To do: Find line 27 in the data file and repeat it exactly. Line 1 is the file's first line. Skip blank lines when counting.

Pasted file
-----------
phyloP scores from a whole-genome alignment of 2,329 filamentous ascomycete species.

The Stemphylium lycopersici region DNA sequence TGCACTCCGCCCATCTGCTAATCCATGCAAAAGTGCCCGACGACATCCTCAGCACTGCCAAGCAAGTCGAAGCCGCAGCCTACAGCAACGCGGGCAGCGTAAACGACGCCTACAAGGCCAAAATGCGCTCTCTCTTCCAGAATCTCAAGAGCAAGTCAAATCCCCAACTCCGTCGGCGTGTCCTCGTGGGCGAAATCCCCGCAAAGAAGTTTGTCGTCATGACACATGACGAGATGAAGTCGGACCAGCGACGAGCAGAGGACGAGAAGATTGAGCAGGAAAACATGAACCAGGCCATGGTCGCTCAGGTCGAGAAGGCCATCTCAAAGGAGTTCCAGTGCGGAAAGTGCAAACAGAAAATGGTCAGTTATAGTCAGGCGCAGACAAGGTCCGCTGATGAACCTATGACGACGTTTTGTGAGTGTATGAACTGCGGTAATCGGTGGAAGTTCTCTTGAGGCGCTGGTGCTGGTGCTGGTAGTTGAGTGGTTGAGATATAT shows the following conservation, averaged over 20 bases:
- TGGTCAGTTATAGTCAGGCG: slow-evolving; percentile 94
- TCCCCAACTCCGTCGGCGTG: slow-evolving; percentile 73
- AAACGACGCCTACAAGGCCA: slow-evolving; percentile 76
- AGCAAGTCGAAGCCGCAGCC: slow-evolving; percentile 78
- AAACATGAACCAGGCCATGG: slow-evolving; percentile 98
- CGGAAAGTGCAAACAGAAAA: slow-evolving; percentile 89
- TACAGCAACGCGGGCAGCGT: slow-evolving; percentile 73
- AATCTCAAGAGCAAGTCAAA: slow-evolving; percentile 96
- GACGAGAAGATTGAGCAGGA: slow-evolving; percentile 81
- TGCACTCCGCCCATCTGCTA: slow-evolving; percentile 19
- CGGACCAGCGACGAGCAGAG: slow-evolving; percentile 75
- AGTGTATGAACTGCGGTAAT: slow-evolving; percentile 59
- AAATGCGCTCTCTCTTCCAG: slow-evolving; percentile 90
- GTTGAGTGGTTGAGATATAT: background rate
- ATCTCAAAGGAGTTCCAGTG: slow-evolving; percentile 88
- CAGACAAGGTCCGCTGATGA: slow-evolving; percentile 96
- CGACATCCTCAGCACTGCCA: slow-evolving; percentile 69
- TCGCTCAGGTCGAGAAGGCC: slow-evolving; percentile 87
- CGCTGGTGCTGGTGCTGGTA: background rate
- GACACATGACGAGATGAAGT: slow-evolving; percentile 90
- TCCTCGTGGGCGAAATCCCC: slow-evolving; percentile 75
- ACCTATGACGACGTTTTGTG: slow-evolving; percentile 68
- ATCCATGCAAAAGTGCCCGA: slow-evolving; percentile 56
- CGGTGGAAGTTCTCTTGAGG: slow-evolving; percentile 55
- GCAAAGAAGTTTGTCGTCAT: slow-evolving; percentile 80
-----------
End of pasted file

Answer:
- GCAAAGAAGTTTGTCGTCAT: slow-evolving; percentile 80